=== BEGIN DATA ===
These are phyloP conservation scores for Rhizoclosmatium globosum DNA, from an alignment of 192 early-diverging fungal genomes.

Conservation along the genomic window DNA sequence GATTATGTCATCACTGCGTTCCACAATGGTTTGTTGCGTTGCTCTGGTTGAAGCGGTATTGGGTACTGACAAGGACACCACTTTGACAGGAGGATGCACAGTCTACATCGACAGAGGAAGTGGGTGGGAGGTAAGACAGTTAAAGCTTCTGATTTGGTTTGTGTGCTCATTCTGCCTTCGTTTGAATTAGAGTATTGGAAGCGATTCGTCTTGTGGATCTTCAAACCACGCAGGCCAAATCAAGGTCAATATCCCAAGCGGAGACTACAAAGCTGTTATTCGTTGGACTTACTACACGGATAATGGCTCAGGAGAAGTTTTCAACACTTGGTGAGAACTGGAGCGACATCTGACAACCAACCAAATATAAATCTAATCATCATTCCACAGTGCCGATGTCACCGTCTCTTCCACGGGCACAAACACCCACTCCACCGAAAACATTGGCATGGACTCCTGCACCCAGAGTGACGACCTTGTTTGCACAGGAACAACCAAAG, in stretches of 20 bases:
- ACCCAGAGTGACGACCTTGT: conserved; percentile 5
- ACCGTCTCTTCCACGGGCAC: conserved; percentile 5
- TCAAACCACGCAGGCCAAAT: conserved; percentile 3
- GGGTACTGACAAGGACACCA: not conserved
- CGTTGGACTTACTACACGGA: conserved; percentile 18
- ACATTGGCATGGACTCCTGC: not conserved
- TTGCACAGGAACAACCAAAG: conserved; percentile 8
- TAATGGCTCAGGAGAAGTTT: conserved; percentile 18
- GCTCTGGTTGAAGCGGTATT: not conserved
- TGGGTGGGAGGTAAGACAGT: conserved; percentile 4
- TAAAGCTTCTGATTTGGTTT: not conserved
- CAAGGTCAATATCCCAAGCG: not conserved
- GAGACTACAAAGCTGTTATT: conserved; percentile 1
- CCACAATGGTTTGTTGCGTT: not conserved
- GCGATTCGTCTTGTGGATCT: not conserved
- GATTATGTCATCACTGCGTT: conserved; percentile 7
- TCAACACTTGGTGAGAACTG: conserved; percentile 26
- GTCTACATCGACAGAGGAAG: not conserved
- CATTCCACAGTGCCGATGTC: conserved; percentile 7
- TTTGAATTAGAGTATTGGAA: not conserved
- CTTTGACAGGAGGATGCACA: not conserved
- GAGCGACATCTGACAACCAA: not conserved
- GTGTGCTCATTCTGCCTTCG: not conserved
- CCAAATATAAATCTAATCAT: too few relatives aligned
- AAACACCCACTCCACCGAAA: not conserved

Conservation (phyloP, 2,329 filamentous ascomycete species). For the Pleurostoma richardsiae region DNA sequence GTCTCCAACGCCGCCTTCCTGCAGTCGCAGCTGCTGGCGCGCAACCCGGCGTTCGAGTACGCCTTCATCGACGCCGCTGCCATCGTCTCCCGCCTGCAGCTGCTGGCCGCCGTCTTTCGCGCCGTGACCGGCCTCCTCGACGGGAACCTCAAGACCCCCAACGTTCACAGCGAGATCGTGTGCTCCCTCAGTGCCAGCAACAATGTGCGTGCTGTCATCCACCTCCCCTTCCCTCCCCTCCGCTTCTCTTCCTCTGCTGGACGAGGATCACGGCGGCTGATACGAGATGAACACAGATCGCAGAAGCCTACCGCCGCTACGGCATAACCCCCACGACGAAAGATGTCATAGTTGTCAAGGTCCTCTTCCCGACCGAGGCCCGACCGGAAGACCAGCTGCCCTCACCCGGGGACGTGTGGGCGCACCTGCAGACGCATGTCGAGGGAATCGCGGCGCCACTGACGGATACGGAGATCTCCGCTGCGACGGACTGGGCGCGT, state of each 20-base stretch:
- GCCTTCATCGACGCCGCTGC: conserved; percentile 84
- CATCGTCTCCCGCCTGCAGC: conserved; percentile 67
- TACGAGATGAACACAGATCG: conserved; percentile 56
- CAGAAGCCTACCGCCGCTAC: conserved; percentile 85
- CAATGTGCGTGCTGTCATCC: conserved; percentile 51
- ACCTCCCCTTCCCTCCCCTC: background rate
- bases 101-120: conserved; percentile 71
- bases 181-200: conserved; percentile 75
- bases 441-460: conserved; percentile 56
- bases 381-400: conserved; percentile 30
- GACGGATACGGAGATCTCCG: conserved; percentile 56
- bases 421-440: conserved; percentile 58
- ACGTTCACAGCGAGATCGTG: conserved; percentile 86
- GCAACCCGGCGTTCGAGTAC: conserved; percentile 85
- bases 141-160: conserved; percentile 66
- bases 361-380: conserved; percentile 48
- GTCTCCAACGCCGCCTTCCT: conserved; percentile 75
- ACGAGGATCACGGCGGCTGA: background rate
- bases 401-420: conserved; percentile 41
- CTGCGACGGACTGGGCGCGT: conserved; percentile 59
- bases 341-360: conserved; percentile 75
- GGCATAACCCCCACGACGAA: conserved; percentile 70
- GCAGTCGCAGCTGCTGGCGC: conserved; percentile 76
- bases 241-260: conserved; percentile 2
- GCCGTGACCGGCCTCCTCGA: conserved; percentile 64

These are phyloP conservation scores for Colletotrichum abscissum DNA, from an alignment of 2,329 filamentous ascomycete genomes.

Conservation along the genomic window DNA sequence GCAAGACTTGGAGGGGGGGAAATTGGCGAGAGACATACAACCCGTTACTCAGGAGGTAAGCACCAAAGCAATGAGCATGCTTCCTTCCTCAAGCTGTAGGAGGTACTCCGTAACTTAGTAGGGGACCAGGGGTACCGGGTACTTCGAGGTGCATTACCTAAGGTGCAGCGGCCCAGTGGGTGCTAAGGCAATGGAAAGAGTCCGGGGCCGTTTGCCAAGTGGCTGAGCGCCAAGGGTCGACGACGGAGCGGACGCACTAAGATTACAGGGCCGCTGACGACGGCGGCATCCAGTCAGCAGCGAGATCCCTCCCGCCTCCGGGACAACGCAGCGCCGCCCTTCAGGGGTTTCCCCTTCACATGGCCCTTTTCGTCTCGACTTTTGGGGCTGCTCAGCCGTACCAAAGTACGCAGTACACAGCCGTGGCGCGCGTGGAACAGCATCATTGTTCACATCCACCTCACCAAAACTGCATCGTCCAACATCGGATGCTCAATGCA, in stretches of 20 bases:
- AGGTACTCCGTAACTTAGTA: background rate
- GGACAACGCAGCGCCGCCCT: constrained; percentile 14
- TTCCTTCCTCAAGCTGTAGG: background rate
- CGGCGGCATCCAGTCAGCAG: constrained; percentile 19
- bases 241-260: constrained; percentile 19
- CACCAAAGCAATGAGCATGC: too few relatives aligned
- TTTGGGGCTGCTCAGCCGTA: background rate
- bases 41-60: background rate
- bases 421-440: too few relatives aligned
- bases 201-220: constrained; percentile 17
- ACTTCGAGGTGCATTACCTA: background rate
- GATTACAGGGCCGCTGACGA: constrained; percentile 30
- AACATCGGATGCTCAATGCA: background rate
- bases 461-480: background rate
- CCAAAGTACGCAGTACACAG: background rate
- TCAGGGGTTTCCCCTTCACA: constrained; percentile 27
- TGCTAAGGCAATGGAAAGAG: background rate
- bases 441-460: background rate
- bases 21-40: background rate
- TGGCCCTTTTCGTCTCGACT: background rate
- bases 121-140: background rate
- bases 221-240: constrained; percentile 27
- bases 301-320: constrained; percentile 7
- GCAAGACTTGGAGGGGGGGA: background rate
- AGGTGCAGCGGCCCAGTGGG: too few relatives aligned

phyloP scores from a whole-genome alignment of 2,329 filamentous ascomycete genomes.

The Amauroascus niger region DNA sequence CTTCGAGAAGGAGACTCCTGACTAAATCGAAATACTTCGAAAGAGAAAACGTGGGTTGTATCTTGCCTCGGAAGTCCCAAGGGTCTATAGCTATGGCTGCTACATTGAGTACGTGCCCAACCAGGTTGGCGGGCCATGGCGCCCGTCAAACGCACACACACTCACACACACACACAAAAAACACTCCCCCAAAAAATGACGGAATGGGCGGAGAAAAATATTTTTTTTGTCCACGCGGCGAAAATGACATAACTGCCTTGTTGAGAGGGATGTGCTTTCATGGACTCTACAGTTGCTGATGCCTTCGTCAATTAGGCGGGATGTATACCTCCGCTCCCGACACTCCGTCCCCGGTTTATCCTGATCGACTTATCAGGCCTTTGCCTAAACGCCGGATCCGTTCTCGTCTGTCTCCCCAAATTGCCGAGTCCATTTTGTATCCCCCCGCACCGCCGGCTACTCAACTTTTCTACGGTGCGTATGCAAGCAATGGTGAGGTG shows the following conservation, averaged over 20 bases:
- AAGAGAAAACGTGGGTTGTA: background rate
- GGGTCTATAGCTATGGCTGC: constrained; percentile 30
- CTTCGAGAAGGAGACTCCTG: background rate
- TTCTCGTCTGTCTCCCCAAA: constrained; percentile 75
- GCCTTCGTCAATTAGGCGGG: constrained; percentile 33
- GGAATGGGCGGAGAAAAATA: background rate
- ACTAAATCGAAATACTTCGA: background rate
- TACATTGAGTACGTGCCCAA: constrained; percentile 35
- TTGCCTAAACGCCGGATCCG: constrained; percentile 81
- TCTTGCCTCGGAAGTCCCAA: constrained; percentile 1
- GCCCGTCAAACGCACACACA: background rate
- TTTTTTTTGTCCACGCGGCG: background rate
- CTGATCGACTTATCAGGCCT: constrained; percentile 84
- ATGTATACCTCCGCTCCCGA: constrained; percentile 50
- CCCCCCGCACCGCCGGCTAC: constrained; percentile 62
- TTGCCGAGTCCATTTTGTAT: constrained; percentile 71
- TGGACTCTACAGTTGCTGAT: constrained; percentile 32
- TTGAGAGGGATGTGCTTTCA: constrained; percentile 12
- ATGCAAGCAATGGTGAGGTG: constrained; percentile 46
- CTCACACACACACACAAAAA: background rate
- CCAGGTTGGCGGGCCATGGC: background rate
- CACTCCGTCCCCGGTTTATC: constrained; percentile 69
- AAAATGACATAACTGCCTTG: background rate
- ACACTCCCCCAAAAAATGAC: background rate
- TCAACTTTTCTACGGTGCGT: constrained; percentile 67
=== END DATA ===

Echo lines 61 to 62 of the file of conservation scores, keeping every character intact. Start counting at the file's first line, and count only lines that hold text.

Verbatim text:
- CACCAAAGCAATGAGCATGC: too few relatives aligned
- TTTGGGGCTGCTCAGCCGTA: background rate